Format

Send to

Choose Destination

See 1 citation found using an alternative search:

Int J Biometeorol. 2016 Jan;60(1):151-7. doi: 10.1007/s00484-015-1013-y. Epub 2015 Jun 7.

The uses of infrared thermography to evaluate the effects of climatic variables in bull's reproduction.

Author information

1
Department of Animal Science, Federal University of Rio Grande do Sul, 91540-000, Porto Alegre, RS, Brazil.
2
Centre for Studies and Research in Agribusiness - CEPAN, Federal University of Rio Grande do Sul, Av. Bento Gonçalves, n.: 7.712, 91540-000, Porto Alegre, RS, Brazil. gabrielribaspereira@gmail.com.
3
Centre for Studies and Research in Agribusiness - CEPAN, Federal University of Rio Grande do Sul, Av. Bento Gonçalves, n.: 7.712, 91540-000, Porto Alegre, RS, Brazil.
4
College of Veterinary Medicine, University of Northern Paraná, 86041-120, Londrina, PR, Brazil.
5
Animal Production Department, FEPAGRO, 90130-060, Porto Alegre, RS, Brazil.
6
University of Brasília and INCT Pecuária, 70910-900, Brasília, DF, Brazil.

Abstract

The objective of this study was to evaluate the seasonal effects of the environment on sperm quality in subtropical region determined by temperature and humidity index (THI). We used 20 Brangus bulls (5/8 Angus × 3/8 Nellore) aged approximately 24 months at the beginning of the study. Semen evaluations were performed twice per season during 1 year. Climate THI data were collected from an automatic weather station from the National Institute of Meteorology. Infrared thermography images were used to determine the temperature of the proximal and distal poles of the testis to assess the testicular temperature gradient (TG). The seasonal effects on seminal and climatic variables were analyzed with ANOVA using MIXED procedure of SAS. Sperm motility in spring (60.1%), summer (57.6%), and autumn (64.5%) showed difference compared to winter (73.0%; P < 0.01). TG was negatively correlated with THI at 18 days (spermiogenesis) (-0.76; P < 0.05) and at 12 days (epididymal transit) (-0.85; P < 0.01). Ocular temperature (OcT) had a positive correlation with THI at 18 days (0.78; P < 0.05) and at 12 days (0.84; P < 0.01). Motility showed a negative correlation with THI only at 18 days (-0.79; P < 0.05). During spermiogenesis, the TG had higher negative correlation compared to OcT (-0.97; P < 0.01) and rectal temperature (-0.72; P < 0.05). Spermatozoa with distal midpiece reflex were correlated with THI during transit epididymis (0.72; P < 0.05). Seminal parameters are not affected when THI reaches 93.0 (spermiogenesis) and 88.0 (epididymal transit). We concluded that infrared thermography can be adopted as an indirect method in order to assess the effect of environmental changes in TG and OcT of Brangus bulls.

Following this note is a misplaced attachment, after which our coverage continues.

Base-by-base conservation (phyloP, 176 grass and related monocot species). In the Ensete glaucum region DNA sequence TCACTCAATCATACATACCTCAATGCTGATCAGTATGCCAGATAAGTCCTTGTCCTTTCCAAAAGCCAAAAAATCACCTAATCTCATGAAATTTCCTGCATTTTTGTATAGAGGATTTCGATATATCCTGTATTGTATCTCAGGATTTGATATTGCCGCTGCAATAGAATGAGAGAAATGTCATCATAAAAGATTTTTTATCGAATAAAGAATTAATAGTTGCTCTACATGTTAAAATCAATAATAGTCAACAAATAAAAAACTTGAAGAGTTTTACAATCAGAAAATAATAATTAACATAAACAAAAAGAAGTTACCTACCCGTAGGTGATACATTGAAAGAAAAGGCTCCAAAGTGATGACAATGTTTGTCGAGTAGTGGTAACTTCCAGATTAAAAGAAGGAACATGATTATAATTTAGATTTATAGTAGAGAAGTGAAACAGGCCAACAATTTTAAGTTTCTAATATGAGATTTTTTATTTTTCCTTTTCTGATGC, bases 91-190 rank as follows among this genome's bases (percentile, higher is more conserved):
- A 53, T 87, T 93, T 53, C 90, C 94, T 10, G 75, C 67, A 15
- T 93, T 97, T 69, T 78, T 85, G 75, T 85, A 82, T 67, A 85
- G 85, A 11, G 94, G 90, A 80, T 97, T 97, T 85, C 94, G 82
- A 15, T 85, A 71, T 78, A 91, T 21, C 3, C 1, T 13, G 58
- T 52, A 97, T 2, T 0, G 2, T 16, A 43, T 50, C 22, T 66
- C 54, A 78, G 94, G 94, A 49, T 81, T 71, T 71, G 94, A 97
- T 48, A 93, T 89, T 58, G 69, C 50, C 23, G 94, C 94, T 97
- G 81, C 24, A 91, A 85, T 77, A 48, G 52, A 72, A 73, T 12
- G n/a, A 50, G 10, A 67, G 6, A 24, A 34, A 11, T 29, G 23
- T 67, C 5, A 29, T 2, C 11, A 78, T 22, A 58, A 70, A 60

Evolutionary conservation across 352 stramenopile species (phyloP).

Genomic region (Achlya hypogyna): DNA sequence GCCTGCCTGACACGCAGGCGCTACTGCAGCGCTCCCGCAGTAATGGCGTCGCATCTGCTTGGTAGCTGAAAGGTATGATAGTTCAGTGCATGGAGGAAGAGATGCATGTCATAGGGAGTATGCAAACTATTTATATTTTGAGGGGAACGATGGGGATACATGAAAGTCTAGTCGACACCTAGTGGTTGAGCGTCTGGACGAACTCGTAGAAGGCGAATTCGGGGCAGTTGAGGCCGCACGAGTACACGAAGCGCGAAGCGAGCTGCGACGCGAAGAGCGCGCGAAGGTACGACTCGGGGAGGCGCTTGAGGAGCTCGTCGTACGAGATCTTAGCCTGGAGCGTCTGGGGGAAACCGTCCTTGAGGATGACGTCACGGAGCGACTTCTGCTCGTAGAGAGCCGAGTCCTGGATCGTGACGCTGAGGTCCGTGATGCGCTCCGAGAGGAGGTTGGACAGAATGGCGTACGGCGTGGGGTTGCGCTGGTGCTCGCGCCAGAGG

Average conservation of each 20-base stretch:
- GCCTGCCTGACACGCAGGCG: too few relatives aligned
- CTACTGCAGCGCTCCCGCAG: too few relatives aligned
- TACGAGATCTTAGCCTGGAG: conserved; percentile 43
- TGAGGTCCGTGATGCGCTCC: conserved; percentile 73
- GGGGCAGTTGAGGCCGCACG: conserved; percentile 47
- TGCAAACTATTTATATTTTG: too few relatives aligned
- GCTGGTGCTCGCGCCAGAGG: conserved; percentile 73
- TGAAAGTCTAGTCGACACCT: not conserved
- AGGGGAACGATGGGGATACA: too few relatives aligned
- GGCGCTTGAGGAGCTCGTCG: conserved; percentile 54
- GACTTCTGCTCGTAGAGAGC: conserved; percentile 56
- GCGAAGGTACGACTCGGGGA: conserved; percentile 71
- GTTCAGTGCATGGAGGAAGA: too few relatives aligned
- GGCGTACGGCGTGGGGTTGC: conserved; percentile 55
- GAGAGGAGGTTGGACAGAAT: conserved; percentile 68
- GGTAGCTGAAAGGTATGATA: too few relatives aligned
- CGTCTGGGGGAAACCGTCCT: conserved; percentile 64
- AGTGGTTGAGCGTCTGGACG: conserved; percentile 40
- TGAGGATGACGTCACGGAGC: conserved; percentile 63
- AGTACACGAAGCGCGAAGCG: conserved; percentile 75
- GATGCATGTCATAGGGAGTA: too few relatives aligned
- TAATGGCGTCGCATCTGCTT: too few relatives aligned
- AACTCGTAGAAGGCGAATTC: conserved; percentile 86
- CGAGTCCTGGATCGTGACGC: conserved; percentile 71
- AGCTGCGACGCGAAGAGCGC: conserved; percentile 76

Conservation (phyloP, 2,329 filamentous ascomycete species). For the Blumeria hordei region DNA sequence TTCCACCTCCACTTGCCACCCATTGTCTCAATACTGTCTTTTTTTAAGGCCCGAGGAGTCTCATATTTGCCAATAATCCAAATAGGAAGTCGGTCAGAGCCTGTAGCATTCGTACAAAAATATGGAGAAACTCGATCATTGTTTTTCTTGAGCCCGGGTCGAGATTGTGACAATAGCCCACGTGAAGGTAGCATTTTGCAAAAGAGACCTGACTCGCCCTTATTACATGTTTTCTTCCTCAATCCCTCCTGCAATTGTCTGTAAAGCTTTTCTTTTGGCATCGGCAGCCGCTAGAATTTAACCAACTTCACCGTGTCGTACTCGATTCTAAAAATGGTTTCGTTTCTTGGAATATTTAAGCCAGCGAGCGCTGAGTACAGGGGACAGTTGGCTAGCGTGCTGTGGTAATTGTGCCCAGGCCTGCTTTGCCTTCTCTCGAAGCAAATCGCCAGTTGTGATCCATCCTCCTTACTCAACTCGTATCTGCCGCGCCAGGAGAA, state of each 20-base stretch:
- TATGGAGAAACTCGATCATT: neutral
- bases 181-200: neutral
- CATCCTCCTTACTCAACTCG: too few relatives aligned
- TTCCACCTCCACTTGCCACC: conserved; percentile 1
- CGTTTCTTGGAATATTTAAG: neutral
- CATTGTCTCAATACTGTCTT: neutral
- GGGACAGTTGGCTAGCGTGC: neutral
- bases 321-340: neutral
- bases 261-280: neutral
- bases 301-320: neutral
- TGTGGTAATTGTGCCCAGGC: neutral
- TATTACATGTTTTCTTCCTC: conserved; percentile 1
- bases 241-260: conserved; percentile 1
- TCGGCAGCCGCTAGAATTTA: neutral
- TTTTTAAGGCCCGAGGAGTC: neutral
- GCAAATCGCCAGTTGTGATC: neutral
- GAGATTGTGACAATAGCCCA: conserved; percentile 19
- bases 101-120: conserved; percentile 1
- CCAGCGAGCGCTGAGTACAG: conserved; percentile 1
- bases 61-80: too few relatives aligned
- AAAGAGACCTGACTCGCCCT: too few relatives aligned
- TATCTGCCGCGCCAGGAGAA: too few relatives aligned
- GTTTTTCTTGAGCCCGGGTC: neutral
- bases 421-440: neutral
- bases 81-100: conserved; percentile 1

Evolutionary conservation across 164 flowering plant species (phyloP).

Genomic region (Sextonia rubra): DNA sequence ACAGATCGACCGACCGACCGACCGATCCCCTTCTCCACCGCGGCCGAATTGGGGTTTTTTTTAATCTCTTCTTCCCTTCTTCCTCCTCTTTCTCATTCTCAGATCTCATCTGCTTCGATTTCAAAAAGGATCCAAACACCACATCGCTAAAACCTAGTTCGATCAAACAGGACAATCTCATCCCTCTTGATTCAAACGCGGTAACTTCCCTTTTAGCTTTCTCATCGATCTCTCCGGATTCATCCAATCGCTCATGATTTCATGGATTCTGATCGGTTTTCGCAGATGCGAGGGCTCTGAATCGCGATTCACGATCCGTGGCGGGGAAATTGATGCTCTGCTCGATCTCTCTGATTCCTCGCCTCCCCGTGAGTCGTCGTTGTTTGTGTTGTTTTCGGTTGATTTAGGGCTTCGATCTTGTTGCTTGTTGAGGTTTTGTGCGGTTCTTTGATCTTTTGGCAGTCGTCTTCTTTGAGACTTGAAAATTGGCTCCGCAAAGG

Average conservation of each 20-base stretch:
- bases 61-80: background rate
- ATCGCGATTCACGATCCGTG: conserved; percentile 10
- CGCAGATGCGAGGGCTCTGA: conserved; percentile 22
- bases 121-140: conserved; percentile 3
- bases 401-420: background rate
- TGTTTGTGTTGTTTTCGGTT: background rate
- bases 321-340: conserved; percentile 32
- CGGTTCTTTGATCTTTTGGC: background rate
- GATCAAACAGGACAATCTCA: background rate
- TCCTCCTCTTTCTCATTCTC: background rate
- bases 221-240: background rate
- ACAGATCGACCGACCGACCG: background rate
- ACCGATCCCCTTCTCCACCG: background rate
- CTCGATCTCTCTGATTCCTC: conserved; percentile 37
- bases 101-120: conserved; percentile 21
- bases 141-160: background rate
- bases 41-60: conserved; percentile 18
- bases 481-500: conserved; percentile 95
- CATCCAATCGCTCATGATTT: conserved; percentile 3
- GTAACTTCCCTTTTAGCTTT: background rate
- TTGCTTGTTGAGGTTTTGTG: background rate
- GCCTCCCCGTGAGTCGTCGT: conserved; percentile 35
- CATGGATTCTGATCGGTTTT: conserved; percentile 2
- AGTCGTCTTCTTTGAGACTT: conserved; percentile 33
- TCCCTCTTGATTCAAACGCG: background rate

KEYWORDS:

Bulls; Environmental changes; Infrared thermography; Semen quality

PMID:
26049285
DOI:
10.1007/s00484-015-1013-y
[Indexed for MEDLINE]

Supplemental Content

Full text links

Icon for Springer
Loading ...
Support Center